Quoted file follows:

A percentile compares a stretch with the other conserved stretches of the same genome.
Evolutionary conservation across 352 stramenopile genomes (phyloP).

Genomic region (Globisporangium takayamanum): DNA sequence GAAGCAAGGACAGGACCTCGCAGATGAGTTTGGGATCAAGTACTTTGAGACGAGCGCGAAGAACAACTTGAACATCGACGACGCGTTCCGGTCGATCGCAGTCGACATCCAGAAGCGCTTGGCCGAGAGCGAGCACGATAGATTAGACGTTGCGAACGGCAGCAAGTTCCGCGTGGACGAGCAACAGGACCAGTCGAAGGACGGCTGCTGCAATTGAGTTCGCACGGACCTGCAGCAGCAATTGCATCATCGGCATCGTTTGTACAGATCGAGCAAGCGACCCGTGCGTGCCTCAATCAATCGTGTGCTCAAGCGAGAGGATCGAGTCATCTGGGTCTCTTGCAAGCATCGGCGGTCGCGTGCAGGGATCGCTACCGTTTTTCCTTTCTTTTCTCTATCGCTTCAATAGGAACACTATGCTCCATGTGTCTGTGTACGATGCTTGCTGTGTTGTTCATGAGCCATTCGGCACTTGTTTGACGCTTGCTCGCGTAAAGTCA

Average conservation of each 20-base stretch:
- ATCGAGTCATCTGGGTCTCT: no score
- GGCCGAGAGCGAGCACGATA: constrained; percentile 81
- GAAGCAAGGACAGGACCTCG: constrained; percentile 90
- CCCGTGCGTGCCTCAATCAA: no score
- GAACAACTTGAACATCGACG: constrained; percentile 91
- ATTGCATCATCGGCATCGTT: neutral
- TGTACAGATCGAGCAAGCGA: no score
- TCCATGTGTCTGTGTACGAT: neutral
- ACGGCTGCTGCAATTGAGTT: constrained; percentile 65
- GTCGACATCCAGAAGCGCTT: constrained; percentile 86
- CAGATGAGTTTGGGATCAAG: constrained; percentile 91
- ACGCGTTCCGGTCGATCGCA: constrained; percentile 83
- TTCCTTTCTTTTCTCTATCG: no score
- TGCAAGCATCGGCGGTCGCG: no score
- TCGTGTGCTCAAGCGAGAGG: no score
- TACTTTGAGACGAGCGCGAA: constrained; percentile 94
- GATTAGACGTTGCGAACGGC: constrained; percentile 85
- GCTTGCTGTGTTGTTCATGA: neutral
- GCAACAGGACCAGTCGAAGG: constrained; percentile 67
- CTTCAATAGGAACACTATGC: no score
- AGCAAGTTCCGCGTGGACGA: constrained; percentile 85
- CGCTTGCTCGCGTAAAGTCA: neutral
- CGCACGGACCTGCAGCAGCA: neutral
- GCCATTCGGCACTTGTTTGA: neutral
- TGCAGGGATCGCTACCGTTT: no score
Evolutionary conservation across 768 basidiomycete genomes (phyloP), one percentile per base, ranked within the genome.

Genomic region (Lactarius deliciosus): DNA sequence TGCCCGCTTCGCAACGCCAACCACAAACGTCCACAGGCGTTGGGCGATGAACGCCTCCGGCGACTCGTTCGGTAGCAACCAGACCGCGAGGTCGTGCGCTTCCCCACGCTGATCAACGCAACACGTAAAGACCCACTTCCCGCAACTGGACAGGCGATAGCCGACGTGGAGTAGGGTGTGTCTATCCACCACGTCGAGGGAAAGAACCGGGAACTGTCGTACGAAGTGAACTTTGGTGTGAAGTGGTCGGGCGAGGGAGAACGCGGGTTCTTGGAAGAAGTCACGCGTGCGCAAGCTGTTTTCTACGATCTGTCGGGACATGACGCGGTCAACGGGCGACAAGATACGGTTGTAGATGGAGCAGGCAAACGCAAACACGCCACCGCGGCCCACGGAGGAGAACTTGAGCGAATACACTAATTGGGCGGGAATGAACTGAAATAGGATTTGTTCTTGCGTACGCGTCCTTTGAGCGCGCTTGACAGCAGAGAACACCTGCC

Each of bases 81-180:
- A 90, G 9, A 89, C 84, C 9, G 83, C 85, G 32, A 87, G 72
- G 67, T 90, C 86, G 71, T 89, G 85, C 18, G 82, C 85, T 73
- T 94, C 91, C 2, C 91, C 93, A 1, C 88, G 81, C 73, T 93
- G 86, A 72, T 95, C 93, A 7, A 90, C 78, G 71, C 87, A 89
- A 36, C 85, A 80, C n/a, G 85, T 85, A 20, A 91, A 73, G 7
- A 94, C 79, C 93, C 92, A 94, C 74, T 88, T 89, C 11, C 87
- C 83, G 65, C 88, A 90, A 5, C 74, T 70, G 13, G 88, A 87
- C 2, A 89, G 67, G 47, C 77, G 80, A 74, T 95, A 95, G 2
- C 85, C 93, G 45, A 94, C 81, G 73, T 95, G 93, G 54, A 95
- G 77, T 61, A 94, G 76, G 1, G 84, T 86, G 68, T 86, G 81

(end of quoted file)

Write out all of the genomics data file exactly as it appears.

A percentile compares a stretch with the other conserved stretches of the same genome.
Evolutionary conservation across 352 stramenopile genomes (phyloP).

Genomic region (Globisporangium takayamanum): DNA sequence GAAGCAAGGACAGGACCTCGCAGATGAGTTTGGGATCAAGTACTTTGAGACGAGCGCGAAGAACAACTTGAACATCGACGACGCGTTCCGGTCGATCGCAGTCGACATCCAGAAGCGCTTGGCCGAGAGCGAGCACGATAGATTAGACGTTGCGAACGGCAGCAAGTTCCGCGTGGACGAGCAACAGGACCAGTCGAAGGACGGCTGCTGCAATTGAGTTCGCACGGACCTGCAGCAGCAATTGCATCATCGGCATCGTTTGTACAGATCGAGCAAGCGACCCGTGCGTGCCTCAATCAATCGTGTGCTCAAGCGAGAGGATCGAGTCATCTGGGTCTCTTGCAAGCATCGGCGGTCGCGTGCAGGGATCGCTACCGTTTTTCCTTTCTTTTCTCTATCGCTTCAATAGGAACACTATGCTCCATGTGTCTGTGTACGATGCTTGCTGTGTTGTTCATGAGCCATTCGGCACTTGTTTGACGCTTGCTCGCGTAAAGTCA

Average conservation of each 20-base stretch:
- ATCGAGTCATCTGGGTCTCT: no score
- GGCCGAGAGCGAGCACGATA: constrained; percentile 81
- GAAGCAAGGACAGGACCTCG: constrained; percentile 90
- CCCGTGCGTGCCTCAATCAA: no score
- GAACAACTTGAACATCGACG: constrained; percentile 91
- ATTGCATCATCGGCATCGTT: neutral
- TGTACAGATCGAGCAAGCGA: no score
- TCCATGTGTCTGTGTACGAT: neutral
- ACGGCTGCTGCAATTGAGTT: constrained; percentile 65
- GTCGACATCCAGAAGCGCTT: constrained; percentile 86
- CAGATGAGTTTGGGATCAAG: constrained; percentile 91
- ACGCGTTCCGGTCGATCGCA: constrained; percentile 83
- TTCCTTTCTTTTCTCTATCG: no score
- TGCAAGCATCGGCGGTCGCG: no score
- TCGTGTGCTCAAGCGAGAGG: no score
- TACTTTGAGACGAGCGCGAA: constrained; percentile 94
- GATTAGACGTTGCGAACGGC: constrained; percentile 85
- GCTTGCTGTGTTGTTCATGA: neutral
- GCAACAGGACCAGTCGAAGG: constrained; percentile 67
- CTTCAATAGGAACACTATGC: no score
- AGCAAGTTCCGCGTGGACGA: constrained; percentile 85
- CGCTTGCTCGCGTAAAGTCA: neutral
- CGCACGGACCTGCAGCAGCA: neutral
- GCCATTCGGCACTTGTTTGA: neutral
- TGCAGGGATCGCTACCGTTT: no score
Evolutionary conservation across 768 basidiomycete genomes (phyloP), one percentile per base, ranked within the genome.

Genomic region (Lactarius deliciosus): DNA sequence TGCCCGCTTCGCAACGCCAACCACAAACGTCCACAGGCGTTGGGCGATGAACGCCTCCGGCGACTCGTTCGGTAGCAACCAGACCGCGAGGTCGTGCGCTTCCCCACGCTGATCAACGCAACACGTAAAGACCCACTTCCCGCAACTGGACAGGCGATAGCCGACGTGGAGTAGGGTGTGTCTATCCACCACGTCGAGGGAAAGAACCGGGAACTGTCGTACGAAGTGAACTTTGGTGTGAAGTGGTCGGGCGAGGGAGAACGCGGGTTCTTGGAAGAAGTCACGCGTGCGCAAGCTGTTTTCTACGATCTGTCGGGACATGACGCGGTCAACGGGCGACAAGATACGGTTGTAGATGGAGCAGGCAAACGCAAACACGCCACCGCGGCCCACGGAGGAGAACTTGAGCGAATACACTAATTGGGCGGGAATGAACTGAAATAGGATTTGTTCTTGCGTACGCGTCCTTTGAGCGCGCTTGACAGCAGAGAACACCTGCC

Each of bases 81-180:
- A 90, G 9, A 89, C 84, C 9, G 83, C 85, G 32, A 87, G 72
- G 67, T 90, C 86, G 71, T 89, G 85, C 18, G 82, C 85, T 73
- T 94, C 91, C 2, C 91, C 93, A 1, C 88, G 81, C 73, T 93
- G 86, A 72, T 95, C 93, A 7, A 90, C 78, G 71, C 87, A 89
- A 36, C 85, A 80, C n/a, G 85, T 85, A 20, A 91, A 73, G 7
- A 94, C 79, C 93, C 92, A 94, C 74, T 88, T 89, C 11, C 87
- C 83, G 65, C 88, A 90, A 5, C 74, T 70, G 13, G 88, A 87
- C 2, A 89, G 67, G 47, C 77, G 80, A 74, T 95, A 95, G 2
- C 85, C 93, G 45, A 94, C 81, G 73, T 95, G 93, G 54, A 95
- G 77, T 61, A 94, G 76, G 1, G 84, T 86, G 68, T 86, G 81